Saturday, March 14, 2009

Friars Underground

This was shown to me by multiple sources. It's the new Franciscan ad campaign for friars, as reported on CNN. Maybe we should do something similar, no?

Sunday, March 8, 2009

Community, truly

This is a fantastic example of how one small act can transform a neighborhood into a community.

Thursday, February 26, 2009 other news

You should probably check out this link. Not only does our program director make a great comment on the article, but they use a picture of one of our volunteers at the St. Francis Inn, one of the ministries of our Philadelphia site! (And they strangely don't give proper credit for the photo. I'm not complaining. ...too much.)


When I was in 6th grade, our CCD teacher (which apparently stands for "Confraternity of Christian Doctrine"...Sunday school for Catholics, not necessarily on Sundays) made us go around the room and announce what we were giving up for Lent. (Of course, when I tried to do this when I was a teacher, one of the students wisely remarked, "Shouldn't it be something private between you and God? And we shouldn't brag about what we're giving up, otherwise it won't count. Kind of like birthday wishes." Smart kid.) It quickly became a contest to see who could come up with the most extreme Lenten observance ("I'm giving up breathing!" was when our teacher drew the line, as the kid next to me proceeded to turn blue while everyone else laughed). When we settled down, one of my peers said, "I'm giving up time." Pretty profound stuff for a 13 year old (and it freaked the rest of us out how well he sold this "joke" straight-faced. We all started to giggle until we realized he was serious. Then we were just confused). It turns out that his "giving up" of time was simply time spent volunteering with his family at a local food bank.

While Lent is a time commonly associated with sacrifice, consider how "giving up time" might be the most fulfilling sacrifice you could aim for. A blessed oxymoron, if there ever was one.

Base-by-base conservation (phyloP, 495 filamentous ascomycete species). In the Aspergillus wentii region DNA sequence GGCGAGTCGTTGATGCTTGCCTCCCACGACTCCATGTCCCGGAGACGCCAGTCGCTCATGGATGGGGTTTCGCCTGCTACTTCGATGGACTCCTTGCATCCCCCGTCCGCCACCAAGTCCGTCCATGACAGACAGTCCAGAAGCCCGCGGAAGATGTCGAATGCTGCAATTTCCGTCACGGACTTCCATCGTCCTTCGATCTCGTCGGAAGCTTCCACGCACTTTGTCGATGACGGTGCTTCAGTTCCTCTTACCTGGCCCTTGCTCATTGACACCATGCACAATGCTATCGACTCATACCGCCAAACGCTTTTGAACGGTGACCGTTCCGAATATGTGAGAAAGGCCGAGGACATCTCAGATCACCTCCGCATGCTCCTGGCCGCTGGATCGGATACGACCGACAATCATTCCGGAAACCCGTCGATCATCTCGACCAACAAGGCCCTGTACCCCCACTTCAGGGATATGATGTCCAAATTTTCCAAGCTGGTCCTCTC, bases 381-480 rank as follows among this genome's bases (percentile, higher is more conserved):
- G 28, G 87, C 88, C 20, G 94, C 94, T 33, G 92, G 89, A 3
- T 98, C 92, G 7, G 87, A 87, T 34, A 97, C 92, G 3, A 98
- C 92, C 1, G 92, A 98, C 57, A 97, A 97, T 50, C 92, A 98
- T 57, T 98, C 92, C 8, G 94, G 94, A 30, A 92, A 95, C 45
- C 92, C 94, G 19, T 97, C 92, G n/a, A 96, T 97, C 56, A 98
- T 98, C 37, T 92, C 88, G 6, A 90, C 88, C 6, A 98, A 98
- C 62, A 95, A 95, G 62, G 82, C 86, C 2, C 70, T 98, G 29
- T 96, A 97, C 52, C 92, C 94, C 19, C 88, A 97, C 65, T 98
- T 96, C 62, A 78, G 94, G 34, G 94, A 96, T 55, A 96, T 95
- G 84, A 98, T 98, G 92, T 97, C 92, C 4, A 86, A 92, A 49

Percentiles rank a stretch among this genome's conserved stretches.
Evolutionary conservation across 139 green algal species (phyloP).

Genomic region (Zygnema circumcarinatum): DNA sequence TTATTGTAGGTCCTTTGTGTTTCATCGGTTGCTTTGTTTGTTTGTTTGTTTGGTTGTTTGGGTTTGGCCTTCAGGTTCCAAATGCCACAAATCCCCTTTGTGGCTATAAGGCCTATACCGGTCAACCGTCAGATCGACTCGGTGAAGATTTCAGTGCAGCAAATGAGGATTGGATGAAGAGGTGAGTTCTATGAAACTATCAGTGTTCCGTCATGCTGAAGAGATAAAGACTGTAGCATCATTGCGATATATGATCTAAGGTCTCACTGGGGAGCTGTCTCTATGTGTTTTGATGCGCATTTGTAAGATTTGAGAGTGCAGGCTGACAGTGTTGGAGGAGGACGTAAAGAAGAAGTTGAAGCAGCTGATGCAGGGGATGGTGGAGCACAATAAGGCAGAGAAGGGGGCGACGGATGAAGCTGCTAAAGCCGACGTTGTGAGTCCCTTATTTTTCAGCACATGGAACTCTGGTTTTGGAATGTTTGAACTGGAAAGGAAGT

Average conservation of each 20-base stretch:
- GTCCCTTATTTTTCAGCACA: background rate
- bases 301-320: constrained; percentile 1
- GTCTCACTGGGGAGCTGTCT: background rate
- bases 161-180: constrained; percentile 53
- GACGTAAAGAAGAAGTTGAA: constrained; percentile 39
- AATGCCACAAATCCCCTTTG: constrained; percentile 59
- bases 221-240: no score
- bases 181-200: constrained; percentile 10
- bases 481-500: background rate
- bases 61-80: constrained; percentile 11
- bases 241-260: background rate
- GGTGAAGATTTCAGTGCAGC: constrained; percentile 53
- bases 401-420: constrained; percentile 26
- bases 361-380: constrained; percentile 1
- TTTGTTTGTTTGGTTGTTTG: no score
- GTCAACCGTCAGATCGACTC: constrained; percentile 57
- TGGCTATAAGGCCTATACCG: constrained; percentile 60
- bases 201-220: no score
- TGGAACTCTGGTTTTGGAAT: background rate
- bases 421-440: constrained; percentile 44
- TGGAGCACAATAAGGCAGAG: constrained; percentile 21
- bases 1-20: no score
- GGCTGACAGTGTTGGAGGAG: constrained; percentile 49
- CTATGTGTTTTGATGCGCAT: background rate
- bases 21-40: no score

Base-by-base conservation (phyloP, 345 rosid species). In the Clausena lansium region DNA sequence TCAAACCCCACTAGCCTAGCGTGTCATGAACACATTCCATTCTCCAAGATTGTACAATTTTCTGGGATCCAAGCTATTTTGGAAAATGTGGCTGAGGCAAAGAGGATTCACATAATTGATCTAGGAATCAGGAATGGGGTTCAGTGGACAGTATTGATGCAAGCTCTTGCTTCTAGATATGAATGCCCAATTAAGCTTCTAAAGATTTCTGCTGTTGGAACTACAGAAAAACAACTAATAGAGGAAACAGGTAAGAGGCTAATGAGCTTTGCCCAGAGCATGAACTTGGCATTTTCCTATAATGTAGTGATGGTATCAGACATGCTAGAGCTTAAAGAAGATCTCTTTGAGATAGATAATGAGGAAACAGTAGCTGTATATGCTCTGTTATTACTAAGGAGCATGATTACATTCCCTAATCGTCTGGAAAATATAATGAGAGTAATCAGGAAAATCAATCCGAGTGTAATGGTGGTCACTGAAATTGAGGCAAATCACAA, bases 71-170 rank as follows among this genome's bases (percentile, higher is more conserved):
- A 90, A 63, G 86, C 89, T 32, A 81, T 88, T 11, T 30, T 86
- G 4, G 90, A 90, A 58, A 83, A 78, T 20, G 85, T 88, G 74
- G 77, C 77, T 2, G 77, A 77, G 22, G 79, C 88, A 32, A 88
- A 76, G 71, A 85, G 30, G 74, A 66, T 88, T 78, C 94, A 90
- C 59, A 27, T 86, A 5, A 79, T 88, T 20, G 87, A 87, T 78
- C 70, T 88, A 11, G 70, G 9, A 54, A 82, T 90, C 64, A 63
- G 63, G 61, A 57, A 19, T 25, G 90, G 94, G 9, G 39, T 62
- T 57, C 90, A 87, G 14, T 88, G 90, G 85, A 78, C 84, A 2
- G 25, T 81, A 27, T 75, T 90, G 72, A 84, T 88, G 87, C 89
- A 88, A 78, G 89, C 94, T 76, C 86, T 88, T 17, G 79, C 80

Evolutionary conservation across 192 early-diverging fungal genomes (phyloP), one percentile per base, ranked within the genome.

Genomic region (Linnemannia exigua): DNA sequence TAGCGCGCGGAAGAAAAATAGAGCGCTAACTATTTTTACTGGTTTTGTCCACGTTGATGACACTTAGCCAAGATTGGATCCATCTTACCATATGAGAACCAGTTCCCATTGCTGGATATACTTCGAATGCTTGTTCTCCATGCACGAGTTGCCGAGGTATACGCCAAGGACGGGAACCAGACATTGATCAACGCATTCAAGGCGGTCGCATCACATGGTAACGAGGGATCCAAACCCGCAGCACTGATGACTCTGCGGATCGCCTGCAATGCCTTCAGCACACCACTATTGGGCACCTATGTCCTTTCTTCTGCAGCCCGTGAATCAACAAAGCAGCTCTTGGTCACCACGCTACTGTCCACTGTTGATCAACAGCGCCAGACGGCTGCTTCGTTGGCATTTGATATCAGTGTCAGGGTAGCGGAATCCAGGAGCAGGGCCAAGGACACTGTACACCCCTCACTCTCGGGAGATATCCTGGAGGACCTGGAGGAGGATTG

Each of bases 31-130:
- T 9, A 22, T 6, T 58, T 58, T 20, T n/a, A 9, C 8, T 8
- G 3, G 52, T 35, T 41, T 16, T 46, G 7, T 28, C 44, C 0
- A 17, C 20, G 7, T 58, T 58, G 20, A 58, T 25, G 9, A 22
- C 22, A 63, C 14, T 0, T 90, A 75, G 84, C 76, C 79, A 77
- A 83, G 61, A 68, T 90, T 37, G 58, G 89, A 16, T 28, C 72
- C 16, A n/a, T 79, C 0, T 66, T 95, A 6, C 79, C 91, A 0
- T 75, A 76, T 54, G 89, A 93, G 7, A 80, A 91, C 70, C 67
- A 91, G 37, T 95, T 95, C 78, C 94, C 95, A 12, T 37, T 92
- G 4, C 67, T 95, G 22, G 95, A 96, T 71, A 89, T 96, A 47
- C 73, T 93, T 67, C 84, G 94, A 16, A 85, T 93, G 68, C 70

Thursday, February 12, 2009

What glories catalyze your life?

"Sometimes a kind of glory lights up the mind of a man. It happens to nearly everyone. You can feel it growing or preparing like a fuse burning toward dynamite. It is a feeling in the stomach, a delight of the nerves, of the forearms. The skin tastes the air, and every deep-drawn breath is sweet. Its beginning has the pleasure of a great stretching yawn; it flashes in the brain and the whole world glows outside your eyes. A man may have lived all of his life in the gray, and the land and trees of him dark and somber. The events, even the important ones, may have trooped by faceless and pale. And then -the glory- so that a cricket song sweetens his ears, the smell of the earth rises chanting to his nose, and dappling light under a tree blesses his eyes. Then a man pours outward, a torrent of him, and yet he is not diminished. And I guess a man's importance in the world can be measured by the quality and number of his glories. It is a lonely thing but it relates us to the world. It is the mother of all creativeness, and it sets each man separate from all other men."

John Steinbeck, East of Eden

Monday, February 9, 2009

Where are you today?

Home? Work? Some liminal space between the two?

Where could you be? What could you be doing?

Potential is a wonderful thing, provided it's fulfilled.

Monday, January 26, 2009

Wordle fun

courtesy of

Just to see what happened, I pasted our entire FAQ section into the Wordle program at It gives you an idea of not only how we describe our program, but also of the main ideas people have the most questions about. Click on the picture to see it larger at the original site, and to create your own!

Friday, January 16, 2009

Well this is something.

Despite my personal preference for Dunkin' Donuts over Starbucks, the latter company is doing something pretty interesting. If you pledge five hours of volunteerism, they'll give you a free cup of coffee. If our volunteers this year tallied up their hours of volunteer work, modestly assuming they work 40 hours a week, they'd be able to drink over 1,056 cups of free coffee. That's a lot of caffeine!

On a completely unrelated note, not too long ago, if you de-friended 10 friends on facebook, Burger King gave you a free whopper. (Courtesy to Lisa for pointing this out to me. She was saved from Whopper sacrifice for her help.) Now, however:

A lesson in simple living if there ever was one.